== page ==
Research Interests: Taste aversion, and diet selection.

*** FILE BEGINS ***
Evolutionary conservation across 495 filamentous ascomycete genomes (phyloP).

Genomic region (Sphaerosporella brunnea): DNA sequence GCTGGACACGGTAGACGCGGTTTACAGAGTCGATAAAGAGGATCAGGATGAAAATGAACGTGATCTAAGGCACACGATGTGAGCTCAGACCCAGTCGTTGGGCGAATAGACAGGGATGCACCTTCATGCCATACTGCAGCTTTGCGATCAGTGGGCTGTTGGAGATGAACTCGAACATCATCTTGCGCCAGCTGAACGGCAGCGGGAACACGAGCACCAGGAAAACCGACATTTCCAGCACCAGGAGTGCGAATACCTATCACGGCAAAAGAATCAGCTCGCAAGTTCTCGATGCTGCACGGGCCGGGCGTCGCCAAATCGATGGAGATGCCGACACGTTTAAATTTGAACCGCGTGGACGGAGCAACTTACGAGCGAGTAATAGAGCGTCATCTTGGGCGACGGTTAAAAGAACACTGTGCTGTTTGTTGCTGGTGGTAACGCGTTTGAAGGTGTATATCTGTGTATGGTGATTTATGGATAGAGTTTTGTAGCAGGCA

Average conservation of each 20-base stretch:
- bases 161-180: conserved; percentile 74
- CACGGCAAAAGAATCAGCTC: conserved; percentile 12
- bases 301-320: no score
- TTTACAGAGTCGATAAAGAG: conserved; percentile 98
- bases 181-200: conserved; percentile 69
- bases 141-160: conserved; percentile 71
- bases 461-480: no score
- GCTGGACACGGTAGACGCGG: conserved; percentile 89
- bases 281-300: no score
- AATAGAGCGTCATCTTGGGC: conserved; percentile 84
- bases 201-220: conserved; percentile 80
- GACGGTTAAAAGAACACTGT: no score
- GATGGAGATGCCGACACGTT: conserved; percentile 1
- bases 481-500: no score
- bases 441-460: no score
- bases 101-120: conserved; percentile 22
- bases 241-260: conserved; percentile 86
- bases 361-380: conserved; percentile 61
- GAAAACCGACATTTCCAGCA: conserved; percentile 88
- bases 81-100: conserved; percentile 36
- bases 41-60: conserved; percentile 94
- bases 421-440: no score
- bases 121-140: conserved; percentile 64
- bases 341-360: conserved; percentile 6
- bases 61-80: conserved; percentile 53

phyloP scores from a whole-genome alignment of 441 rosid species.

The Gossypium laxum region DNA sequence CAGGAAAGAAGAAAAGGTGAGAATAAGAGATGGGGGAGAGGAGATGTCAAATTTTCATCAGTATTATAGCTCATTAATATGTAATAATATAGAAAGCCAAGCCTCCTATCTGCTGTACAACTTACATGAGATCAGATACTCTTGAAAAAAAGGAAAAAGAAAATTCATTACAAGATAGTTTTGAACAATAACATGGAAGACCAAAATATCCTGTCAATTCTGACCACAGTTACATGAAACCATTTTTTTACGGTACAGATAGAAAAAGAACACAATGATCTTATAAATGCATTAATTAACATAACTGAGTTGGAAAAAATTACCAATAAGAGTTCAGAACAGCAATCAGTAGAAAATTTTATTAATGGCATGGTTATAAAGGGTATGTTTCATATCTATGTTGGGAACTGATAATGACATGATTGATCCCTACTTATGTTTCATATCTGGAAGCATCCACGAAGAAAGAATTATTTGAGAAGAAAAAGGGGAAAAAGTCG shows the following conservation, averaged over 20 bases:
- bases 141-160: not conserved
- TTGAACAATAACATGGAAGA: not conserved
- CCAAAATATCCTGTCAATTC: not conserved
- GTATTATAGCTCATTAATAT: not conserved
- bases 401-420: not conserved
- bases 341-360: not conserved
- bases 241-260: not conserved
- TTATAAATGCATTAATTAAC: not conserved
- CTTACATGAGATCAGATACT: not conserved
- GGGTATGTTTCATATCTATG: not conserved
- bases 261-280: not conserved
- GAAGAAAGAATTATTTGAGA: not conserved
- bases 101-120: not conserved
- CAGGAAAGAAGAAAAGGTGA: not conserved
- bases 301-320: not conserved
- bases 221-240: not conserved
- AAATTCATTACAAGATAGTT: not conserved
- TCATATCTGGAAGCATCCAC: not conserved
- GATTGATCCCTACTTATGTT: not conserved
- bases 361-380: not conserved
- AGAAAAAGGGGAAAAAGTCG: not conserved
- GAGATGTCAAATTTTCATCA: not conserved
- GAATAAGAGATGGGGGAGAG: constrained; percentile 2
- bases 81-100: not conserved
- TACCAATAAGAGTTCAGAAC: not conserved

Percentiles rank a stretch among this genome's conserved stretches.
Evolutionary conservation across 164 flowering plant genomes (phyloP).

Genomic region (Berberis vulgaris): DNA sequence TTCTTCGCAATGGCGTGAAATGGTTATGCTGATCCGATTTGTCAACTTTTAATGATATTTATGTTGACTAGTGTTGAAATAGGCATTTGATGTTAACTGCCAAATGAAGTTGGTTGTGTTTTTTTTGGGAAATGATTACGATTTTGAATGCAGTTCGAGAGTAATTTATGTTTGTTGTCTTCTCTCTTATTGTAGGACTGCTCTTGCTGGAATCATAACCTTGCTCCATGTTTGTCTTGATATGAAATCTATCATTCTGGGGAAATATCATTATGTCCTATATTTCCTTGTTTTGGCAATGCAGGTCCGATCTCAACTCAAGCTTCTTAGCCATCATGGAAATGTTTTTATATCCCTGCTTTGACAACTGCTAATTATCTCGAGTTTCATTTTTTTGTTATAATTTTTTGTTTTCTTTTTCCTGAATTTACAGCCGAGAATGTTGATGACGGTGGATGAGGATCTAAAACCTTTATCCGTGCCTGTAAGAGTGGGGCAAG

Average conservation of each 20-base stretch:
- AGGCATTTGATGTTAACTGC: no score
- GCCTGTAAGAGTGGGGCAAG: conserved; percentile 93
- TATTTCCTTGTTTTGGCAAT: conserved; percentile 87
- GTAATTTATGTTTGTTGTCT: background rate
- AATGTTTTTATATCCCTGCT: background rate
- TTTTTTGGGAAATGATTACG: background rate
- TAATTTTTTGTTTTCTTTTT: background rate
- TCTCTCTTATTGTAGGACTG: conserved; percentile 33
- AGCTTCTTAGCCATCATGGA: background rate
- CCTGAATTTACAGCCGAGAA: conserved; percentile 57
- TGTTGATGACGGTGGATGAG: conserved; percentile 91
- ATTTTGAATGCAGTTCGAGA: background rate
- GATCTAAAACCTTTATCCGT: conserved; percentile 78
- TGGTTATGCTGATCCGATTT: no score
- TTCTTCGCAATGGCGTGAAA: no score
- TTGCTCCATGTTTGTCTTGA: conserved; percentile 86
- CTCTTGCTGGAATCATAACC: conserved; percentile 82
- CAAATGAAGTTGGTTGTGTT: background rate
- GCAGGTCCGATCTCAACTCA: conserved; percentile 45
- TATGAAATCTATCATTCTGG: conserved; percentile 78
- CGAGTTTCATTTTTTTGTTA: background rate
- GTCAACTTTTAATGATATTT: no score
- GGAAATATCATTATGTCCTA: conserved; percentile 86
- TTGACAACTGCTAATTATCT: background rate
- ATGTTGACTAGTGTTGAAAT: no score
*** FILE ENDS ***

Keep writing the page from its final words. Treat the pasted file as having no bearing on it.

Dr. Cheney received a bachelor's degree from Utah State University and, after a tour in the U.S. Air Force, a master's and a doctorate degree from Arizona State University. He majored in Behavior Analysis and the Biological Bases of Behavior and did graduate work at Barrow Neurological Institute in Phoenix. He has been teaching physiological psychology and behavior analysis, as well as other courses for about 40 years. Dr. Cheney has investigated various questions involving drug effects on behavior, brain mechanisms, sensory processes, rearing conditions, behavioral histories, diet selection, foraging, predator-prey interactions, school practices, eating disorders, teaching-learning methods, and other topics. Much of his research has been in the lab with nonhuman animals. He collaborates with faculty and students in other disciplines that involve animal or human behavior. He is particular interested in the behavior of wildlife, livestock, and companion animals and in promoting teaching-learning methods that maximize student progress efficiently and comfortably through a particular topic. His courses involve many approximations of what is known about programming instruction, including: breaking material into small units, requiring frequent student responses, providing immediate feedback, and remediating to mastery prior to advancement.